Step 2: Costs / Budgeting
The most crucial component of apartment hunting in New York City is going into the rental market prepared with what it will cost and knowing what you can spend.
Manage Your Expectations.
The newer the apartment, the appliances, the facilities and conveniences - like proximity to a subway or even NYU, means a higher price. Elevators and a doorman add to the price as well. Be open to the possibility of having to live in Brooklyn, Queens or even New Jersey to get a better price and more space. Know your wants from your must haves -- more than one bathroom or bedroom, quiet neighborhood, closet space, safety of the neighborhood, building amenities.
Begin your search knowing what you can live with and what you can't live without! Once you've figured that out, begin by exploring what's currently on the market. Helpful data by neighborhood is also available by real estate broker, CitiHabitats.
One of the questions you should always ask is "what utilities are included" in the rent. For many places, it's usually heat, but you always want to ask. Other utilities to think about are electric, phone, cable, internet and sometimes security systems. If any of these items are not included in the monthly rent, then that's additional costs you will have to incur each month and will likely have to set up on your own.
There are numerious fees that you need to consider as a part of the housing search process - application fees, deposits, credit checks, and more. Take a look at Naked Apartments listing of fees to consider.
Landlords generally approve applicants based on the strength and/or balance of an individual's income, credit, assets, and guarantor. The following are commonly required information and details that will help you prepare for completing an application for an apartment:
- Income In Manhattan - most landlords will require that you earn annually at least 40 to 50 times the amount of the monthly rent. If the rent is $1500 per month, you may need to show approx. $60,000 in annual income. In the outlying areas of Manhattan (Brooklyn, Queens, NJ, etc.) most landlords will require less income, approximately 30 to 35 times the amount of monthly rent. Roommate/Shares and Sublets may require less annual income as well.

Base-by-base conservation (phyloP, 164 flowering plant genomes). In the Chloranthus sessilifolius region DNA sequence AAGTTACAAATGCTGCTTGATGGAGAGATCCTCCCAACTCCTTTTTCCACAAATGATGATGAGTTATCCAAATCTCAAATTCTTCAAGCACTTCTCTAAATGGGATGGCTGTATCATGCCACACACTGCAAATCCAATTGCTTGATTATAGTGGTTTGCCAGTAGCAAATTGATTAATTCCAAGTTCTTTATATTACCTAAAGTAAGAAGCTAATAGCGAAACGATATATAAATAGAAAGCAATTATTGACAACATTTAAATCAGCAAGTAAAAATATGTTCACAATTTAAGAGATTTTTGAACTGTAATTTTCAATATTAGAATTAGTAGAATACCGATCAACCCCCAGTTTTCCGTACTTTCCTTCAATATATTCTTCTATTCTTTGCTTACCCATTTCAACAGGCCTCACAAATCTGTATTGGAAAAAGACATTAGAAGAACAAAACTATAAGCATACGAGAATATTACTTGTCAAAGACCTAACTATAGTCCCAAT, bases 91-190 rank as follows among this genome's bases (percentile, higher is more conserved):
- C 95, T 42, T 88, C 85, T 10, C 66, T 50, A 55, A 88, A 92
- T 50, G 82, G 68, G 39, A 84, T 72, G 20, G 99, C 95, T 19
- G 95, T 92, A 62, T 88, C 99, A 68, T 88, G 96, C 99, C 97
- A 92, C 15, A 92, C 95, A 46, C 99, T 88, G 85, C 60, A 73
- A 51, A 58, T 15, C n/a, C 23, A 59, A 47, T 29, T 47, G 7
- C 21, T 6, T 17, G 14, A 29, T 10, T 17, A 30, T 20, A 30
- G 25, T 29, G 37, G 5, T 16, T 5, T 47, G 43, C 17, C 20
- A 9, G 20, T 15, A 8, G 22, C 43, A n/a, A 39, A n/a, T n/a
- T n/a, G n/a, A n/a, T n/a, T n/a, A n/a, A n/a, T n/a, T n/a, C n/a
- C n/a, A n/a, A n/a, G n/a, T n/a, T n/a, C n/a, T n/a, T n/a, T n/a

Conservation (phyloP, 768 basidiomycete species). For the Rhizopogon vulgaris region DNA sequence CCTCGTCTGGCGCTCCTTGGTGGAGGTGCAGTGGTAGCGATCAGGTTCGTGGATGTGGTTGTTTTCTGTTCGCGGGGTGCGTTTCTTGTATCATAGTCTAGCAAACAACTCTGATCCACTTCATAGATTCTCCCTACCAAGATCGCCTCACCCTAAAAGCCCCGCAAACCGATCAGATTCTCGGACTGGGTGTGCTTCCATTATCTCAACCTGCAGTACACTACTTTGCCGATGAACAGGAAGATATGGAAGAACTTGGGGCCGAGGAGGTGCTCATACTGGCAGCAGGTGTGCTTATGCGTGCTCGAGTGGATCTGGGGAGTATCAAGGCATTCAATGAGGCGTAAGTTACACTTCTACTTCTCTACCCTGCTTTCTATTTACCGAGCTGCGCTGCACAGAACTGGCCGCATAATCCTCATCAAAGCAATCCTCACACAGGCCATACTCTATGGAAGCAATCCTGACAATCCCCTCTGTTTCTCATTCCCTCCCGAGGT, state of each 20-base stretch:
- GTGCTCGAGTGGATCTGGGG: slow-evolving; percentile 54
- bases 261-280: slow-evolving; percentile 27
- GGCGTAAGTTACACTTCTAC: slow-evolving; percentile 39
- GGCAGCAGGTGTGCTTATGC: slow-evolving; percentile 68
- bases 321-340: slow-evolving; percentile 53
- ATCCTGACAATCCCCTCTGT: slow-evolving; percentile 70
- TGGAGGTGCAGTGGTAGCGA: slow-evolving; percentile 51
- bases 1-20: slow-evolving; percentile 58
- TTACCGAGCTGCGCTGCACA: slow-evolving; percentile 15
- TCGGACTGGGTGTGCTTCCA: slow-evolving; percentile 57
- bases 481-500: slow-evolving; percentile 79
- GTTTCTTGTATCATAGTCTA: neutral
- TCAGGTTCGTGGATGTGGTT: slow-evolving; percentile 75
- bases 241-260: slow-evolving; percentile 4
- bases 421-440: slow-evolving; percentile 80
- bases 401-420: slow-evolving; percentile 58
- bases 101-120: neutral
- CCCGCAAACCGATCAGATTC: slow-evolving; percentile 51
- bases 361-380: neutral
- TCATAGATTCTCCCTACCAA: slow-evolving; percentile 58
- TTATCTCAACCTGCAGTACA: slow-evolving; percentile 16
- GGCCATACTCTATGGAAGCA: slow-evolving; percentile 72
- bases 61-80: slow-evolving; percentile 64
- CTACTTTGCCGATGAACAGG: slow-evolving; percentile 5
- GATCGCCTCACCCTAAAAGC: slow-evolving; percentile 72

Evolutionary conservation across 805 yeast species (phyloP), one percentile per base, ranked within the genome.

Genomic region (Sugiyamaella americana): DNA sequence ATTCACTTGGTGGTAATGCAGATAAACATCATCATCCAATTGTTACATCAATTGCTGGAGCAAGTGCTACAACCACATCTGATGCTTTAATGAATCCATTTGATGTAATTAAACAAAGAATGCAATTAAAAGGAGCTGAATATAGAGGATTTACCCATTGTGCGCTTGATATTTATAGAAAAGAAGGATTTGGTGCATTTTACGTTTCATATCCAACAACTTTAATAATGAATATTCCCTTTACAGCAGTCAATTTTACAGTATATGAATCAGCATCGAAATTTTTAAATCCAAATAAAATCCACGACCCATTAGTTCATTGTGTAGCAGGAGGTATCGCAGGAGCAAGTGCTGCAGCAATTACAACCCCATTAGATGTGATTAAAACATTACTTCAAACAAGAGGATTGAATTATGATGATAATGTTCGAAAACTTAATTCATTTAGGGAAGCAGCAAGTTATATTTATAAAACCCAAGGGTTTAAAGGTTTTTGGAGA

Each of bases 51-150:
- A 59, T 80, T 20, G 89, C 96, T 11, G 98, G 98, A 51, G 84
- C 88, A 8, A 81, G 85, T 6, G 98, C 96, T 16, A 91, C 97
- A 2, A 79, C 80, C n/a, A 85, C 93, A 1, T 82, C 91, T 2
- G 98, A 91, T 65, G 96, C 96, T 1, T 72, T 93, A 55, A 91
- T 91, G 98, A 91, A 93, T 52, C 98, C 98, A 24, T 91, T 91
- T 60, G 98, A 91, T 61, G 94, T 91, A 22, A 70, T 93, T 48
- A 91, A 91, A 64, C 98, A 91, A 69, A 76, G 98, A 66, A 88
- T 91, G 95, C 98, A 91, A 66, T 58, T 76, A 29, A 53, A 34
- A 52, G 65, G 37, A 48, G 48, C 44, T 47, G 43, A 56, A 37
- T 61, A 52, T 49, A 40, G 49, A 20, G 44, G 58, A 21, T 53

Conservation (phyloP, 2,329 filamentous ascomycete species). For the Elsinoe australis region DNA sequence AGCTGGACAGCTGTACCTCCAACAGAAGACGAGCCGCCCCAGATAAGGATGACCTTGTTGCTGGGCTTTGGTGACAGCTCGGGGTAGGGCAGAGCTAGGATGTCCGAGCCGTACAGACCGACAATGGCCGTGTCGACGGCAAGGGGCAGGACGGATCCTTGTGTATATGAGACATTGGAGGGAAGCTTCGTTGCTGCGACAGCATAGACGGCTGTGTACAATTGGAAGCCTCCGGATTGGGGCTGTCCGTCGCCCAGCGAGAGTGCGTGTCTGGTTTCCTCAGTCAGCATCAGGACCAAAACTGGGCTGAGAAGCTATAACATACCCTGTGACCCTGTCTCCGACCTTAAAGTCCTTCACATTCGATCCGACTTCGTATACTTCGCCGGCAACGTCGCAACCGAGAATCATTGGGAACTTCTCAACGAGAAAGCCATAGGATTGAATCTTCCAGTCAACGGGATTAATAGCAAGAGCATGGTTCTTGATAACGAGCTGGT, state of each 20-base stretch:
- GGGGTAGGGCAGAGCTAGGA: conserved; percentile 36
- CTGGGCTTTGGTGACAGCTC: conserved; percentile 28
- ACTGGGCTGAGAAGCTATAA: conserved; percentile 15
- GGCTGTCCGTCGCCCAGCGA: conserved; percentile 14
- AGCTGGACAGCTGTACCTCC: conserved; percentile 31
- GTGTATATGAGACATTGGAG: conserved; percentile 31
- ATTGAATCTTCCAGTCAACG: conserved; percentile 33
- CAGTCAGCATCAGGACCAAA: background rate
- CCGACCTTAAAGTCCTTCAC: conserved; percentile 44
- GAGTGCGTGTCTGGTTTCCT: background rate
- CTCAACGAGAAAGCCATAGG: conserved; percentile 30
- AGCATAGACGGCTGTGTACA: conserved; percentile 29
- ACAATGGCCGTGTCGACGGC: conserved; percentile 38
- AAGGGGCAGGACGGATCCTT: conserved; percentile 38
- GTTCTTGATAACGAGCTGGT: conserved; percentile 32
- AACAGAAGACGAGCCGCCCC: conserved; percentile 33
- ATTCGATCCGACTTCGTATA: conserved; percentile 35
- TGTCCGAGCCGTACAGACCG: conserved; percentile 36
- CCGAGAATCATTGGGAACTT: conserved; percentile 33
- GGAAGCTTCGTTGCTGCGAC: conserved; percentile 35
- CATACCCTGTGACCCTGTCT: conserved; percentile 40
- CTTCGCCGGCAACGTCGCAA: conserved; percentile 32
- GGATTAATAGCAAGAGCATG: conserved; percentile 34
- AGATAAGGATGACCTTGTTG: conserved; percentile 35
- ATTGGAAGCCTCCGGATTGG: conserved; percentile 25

- Grants, Scholarships, Stipends, Fellowships/Assistantships, and other awards are considered income. Loans, although currently a source of income, are essentially future debt. Many landlords may look less favorably on loans as income without additional qualifying support (guarantor or paying multiple months rent up-front).
- Credit - Having good credit is important, and it is a major part of the approval process. Landlords use your credit rating and history to make an assessment concerning your bill paying habits and responsibility to debt. If your income is lower than the customary requirement, a higher credit score (e.g., 700 or more) will help.
- Bad Credit - a few late payments in your past may not hurt your credit but high credit card balances, past due or late payments, delinquencies and collections or a Housing Court ruling. If your credit score is lower (e.g., 550 or less), it can hurt your application and prevent you from getting the apartment.
- Assets - Additional assets will help your application. Many students may not have enough income to meet the customary requirements, and either have weak or no credit history at all (this is particularly true for international students). If you have 6 to 12 months of rent available in a bank account (loans, parents, grants), landlords may accept multiple months of rent or security deposit paid in advance as an alternative way of approving you (*Make sure this arrangement is in writing*). If your credit is very poor, some landlords may still refuse to rent to you.
- Guarantor - For students or young individuals who do not meet the income, or credit requirements, a guarantor might be the solution. A guarantor (co-signor) is someone who is willing to take the financial liability of your lease if you are unable or unwilling to fulfill it. The guarantor is generally not required to pay anything in order to get you approved; however by agreeing to guarantee you, they are responsible for all terms of your lease. If you are sharing an apartment, it is important to understand the guarantor is ultimately responsible for the entire lease. Landlords may accept multiple guarantors, however, they are not legally obligated to do so. If a landlord is inclined to refuse an application based on poor credit, the decision to allow a guarantor for approval may depend on how bad the credit is and how strict their policies are. Sometimes a combination of guarantor and extra security are needed.
*A note for international students: Landlords may ask for three or more months' deposit on an apartment if you do not have a guarantor who is employed in the United States.